By the time I was in Standard five, I had a well-developed nail routine. I carried around a metal nail file and during downtime—while the rest of the boys were playing football or running or throwing things or boying as boys do—I’d sit under the nearest shady tree, pull out my file, and labor over my nails. In this endeavor, I was joined by a boy a class ahead whose name I don’t remember. Together, we’d pull out our individual nail files and file away. Somehow, we knew not to file too sharp or to leave ragged edges that would catch on sweaters. We also knew how to file to develop strength. Again, I’m not sure how we knew this. We whiled away time filing our nails.
And avoided sports.
Yet, what might have seemed quirky in std. five became dangerous in std. six. While we had a few “early bloomers” in std. four and five, std. six marked the transition to puberty: we were ten or eleven, going on eleven or twelve; our bodies were “changing,” as the books so delicately put it; the home science textbook featured discussions of sexually transmitted diseases; the science textbook featured diagrams of the reproductive system; and the agriculture textbook featured diagrams of equipment used to castrate bulls. A classmate described with relish the sensation of sticking her arm up a cow to inseminate it.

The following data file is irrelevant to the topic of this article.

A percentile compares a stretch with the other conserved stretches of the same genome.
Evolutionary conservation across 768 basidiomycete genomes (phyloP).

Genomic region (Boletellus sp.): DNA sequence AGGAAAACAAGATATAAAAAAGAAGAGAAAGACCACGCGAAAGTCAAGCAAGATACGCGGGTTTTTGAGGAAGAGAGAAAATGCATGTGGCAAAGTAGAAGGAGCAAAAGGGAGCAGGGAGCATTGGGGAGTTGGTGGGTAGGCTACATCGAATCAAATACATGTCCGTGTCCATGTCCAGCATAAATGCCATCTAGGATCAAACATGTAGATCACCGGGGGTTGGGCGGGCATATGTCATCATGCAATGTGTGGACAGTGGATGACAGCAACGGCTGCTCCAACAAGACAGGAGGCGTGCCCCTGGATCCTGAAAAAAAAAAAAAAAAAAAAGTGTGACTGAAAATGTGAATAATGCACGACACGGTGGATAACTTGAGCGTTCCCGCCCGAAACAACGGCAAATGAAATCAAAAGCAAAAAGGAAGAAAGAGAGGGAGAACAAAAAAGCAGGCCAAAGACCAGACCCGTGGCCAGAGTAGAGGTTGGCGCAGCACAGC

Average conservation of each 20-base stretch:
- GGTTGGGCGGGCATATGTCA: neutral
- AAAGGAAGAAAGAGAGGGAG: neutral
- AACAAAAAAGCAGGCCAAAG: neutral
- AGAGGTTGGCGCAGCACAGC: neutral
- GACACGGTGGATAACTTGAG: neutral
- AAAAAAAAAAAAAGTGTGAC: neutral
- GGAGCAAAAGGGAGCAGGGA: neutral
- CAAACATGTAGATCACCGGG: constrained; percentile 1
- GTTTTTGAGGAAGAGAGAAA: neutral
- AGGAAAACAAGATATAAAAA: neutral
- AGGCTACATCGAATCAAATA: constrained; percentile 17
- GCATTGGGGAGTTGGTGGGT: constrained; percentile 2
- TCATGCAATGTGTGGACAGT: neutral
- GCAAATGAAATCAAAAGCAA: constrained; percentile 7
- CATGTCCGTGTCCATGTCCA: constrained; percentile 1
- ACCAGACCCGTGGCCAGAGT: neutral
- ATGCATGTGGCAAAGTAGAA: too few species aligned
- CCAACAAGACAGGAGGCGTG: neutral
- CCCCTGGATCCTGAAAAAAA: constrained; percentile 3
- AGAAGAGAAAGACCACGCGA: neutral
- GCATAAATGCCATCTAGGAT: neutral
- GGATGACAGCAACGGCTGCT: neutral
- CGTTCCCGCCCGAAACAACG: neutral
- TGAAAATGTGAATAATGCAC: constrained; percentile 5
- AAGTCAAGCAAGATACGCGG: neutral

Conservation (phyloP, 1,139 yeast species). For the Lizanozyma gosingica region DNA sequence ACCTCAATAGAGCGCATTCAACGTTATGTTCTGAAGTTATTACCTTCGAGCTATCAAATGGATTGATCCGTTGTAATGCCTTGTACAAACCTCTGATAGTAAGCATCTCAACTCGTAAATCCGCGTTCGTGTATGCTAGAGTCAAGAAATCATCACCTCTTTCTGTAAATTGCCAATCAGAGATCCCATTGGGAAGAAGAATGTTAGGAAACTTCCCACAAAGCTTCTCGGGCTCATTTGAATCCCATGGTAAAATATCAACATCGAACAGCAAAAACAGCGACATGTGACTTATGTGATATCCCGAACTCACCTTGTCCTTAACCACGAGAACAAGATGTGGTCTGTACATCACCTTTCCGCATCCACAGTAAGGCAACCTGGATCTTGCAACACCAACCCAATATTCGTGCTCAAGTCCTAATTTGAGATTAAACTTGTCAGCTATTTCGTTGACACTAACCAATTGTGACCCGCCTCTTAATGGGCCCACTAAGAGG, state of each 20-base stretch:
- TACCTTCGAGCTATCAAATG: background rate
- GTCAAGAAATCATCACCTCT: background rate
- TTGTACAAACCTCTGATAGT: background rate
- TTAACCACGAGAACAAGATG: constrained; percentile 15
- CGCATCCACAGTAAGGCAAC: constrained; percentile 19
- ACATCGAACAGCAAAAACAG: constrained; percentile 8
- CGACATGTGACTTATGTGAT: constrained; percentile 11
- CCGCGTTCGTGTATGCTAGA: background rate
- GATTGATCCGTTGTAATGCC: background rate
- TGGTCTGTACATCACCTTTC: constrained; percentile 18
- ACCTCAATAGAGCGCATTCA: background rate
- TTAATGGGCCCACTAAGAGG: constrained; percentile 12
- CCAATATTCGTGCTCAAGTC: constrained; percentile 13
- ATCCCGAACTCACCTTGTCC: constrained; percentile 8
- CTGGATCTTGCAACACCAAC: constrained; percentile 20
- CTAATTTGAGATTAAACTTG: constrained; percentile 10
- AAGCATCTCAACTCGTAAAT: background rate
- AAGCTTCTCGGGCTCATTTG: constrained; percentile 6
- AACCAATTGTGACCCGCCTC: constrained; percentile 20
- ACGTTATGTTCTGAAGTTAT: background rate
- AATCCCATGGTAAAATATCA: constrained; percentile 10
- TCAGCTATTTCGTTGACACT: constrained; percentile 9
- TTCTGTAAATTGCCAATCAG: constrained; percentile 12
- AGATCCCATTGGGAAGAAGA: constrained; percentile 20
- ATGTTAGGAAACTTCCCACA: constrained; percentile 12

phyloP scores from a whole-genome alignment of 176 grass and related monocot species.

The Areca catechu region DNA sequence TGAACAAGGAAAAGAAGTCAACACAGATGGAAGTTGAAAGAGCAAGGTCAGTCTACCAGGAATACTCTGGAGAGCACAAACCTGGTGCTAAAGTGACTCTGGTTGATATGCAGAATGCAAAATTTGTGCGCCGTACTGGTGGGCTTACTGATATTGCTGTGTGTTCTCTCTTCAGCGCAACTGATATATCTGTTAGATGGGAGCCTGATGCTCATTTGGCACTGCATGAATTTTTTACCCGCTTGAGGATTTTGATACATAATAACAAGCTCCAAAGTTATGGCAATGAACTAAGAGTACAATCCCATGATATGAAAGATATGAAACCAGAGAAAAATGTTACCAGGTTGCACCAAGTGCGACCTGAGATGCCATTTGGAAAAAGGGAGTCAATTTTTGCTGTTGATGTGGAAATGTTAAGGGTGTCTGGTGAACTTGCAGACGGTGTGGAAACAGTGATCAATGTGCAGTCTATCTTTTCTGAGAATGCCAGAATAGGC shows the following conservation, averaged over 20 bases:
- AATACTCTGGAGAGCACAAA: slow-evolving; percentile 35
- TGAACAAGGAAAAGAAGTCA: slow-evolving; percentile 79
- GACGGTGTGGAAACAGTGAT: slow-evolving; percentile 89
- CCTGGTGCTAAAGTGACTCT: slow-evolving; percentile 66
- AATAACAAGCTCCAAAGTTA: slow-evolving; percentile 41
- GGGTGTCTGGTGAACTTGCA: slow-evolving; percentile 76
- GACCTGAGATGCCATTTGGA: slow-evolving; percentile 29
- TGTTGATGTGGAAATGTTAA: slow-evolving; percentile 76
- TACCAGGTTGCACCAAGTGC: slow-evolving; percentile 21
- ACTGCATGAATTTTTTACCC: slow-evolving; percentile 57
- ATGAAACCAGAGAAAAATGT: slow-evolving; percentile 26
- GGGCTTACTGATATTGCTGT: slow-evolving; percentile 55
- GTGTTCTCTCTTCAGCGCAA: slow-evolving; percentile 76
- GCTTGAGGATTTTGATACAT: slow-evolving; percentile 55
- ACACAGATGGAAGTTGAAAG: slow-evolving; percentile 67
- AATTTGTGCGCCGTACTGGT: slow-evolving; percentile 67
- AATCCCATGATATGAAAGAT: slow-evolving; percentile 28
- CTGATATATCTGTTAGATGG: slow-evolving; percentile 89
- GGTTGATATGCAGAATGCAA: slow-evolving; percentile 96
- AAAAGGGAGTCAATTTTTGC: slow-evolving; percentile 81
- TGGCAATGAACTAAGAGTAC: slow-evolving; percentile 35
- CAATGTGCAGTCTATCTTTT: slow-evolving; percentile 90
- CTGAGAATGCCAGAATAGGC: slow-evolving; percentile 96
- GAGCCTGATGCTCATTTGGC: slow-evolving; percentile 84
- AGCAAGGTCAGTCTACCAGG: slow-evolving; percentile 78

Our bodies were unruly and had to be controlled. One teacher insisted that we could not wear any sort of scent, not even scented body lotion. Books like Sweet Valley High were pronounced pornography. Rumors swirled of male teachers whose eyes and hands roamed too freely—one was fond of entering the girls’ changing room at the pool. And I still had my nail file and my nails.
The std. 6 teacher had asked me to cut my nails a few times. It was an unreasonable demand, so I refused. Until she snapped. I was at her desk, handing over an exercise book so she could mark something, and she noticed my nails. There might have been a short exchange.
The next thing I knew, she asked for volunteers—two to hold me down and one to slice my nails off with a razor. Boys can be cruel. The volunteers came easily. A razor was quickly found. I struggled against the boys who held me, probably scratching them a few times. The one who held the razor was the official class bully—he was excited at the thought of inflicting violence. He grabbed a hand, held the razor, and I got even more desperate.
Perhaps there was laughter in the class, perhaps this was dismissed as the routine violence we considered schooling. I don’t remember.
I must have shouted stop. I said I’d do it myself. I rejected the razor.
For however long it took—it felt like forever—I stood in front of the class, facing my classmates, chewing off my nails, and when I was done, I had to show the teacher that she had won.
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